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Journal of Leadership Education, vol. 14 no. 4
Type: Research Article
ISSN: 1552-9045

Article
Publication date: 1 November 2003

Mike Broussine and Pam Fox

This article is based on a study of the experiences of women chief executives in British local government. Our emphasis will be on our experiences of carrying out the study, and…

Abstract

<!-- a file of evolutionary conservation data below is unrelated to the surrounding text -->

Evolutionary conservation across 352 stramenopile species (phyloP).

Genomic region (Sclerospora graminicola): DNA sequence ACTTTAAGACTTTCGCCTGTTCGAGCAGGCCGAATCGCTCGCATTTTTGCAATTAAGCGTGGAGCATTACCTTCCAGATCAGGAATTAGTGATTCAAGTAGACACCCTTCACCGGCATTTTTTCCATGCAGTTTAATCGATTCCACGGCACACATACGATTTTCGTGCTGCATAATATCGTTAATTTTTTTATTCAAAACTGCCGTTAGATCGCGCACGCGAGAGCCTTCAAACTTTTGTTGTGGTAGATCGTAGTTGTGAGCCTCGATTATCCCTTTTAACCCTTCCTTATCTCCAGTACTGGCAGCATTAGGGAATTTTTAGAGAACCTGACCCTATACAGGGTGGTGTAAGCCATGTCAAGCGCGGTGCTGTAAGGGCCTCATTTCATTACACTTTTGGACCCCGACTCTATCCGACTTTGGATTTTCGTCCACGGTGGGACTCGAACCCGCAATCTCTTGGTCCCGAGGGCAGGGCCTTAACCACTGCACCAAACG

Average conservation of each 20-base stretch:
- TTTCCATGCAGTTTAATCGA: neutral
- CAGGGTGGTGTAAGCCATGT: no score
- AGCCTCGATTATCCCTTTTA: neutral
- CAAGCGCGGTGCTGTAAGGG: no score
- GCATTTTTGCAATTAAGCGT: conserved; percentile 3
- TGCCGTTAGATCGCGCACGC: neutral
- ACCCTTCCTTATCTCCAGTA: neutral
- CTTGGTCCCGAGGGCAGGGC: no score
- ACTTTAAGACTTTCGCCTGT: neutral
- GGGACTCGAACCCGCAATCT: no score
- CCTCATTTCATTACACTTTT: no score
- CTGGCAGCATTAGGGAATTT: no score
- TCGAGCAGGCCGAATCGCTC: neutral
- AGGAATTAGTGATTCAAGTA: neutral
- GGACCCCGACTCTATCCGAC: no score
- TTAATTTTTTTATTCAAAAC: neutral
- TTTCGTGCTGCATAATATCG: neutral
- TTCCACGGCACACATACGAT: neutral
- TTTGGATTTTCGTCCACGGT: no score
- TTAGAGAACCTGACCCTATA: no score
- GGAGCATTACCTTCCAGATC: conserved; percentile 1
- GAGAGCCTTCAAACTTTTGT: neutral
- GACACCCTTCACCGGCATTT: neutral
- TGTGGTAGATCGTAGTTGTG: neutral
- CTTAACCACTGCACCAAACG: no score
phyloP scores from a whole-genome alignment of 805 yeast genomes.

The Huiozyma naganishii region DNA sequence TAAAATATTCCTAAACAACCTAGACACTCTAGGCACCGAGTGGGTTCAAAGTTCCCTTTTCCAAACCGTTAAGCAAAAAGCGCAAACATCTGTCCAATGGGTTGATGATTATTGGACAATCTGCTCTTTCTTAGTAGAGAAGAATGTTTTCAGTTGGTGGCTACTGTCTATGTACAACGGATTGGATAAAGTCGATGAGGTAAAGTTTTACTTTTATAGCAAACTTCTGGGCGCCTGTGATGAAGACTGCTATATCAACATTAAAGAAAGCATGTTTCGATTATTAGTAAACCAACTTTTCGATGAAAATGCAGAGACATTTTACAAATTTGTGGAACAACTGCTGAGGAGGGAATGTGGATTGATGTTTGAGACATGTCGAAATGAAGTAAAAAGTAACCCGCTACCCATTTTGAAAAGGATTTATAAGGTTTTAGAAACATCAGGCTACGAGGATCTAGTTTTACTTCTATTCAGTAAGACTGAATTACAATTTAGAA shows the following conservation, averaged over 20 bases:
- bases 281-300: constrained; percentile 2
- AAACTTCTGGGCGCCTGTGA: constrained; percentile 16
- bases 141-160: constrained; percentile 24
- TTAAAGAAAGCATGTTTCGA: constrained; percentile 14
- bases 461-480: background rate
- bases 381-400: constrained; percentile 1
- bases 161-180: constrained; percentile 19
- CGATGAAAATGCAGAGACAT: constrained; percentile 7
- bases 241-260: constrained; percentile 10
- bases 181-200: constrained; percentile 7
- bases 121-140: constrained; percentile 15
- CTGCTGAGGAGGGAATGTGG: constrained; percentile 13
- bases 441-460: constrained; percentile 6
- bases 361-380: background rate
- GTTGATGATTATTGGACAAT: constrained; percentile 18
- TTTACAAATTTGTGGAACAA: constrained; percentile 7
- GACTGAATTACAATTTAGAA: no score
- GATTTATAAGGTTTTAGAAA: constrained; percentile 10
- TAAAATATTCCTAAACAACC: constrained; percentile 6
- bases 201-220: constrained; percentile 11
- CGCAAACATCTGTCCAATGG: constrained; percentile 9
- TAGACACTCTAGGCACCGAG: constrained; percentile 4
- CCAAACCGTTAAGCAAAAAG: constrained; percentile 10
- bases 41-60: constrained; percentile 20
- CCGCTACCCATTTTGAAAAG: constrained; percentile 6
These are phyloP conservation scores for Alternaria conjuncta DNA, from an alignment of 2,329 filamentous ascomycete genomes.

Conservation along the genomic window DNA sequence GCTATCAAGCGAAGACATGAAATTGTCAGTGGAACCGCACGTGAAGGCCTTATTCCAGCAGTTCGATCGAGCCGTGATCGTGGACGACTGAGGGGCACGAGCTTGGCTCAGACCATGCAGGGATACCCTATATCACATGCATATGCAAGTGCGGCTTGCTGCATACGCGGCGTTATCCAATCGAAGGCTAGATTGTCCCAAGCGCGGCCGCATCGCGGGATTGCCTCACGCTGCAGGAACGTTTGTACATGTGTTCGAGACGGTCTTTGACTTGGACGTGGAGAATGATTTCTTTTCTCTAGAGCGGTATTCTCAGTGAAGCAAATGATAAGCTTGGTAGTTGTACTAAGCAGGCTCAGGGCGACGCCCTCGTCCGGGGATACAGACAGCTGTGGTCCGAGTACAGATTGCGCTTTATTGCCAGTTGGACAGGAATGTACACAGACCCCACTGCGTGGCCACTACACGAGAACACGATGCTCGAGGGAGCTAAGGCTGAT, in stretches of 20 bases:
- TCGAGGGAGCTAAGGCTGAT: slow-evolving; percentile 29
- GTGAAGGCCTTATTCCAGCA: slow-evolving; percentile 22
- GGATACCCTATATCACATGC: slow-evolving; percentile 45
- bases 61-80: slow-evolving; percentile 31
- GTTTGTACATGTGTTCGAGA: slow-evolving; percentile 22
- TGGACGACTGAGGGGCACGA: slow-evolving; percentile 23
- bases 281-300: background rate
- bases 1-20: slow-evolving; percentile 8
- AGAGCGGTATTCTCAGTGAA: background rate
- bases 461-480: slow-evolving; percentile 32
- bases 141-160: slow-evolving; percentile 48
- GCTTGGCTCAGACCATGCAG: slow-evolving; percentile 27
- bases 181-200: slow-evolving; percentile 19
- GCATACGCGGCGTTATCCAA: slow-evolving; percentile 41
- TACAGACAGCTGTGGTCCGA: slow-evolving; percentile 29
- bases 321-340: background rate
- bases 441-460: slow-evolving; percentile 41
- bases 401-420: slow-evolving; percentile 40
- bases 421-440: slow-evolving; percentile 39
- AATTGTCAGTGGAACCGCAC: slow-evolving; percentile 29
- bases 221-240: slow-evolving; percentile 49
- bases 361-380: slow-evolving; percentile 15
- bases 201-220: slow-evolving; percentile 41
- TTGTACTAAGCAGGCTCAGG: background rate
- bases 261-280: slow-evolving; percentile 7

This article is based on a study of the experiences of women chief executives in British local government. Our emphasis will be on our experiences of carrying out the study, and, in particular, on encountering and working with the political aspects of our research. Following a brief outline of our main findings, we review some of the dangers of “doing research” on women. We continue by describing our first encounters with the politics of gender research – the voices of discouragement that questioned the need for the research. We then outline our attempts to understand more about how our relations with each other as a pair of researchers enabled us to surface the political properties of our research. The article discusses the role of reflexivity in maintaining awareness of researcher bias, and how this might affect our analysis of the experiences of women in the system being studied. Next, we discuss how action researchers inevitably become part of a political system that is characterised by different actors holding different aspirations for research outcomes, and argue that collaborative forms of research are necessary if one is to listen to the range of voices that stakeholders represent. We tackle the question about how researchers may “let go” of research of this kind given their political attachments to the topic. Finally, we conclude that spelling out the dilemmas inherent in research of this kind is more likely to achieve results that are well grounded in the political and organisational realities of participants’ experiences.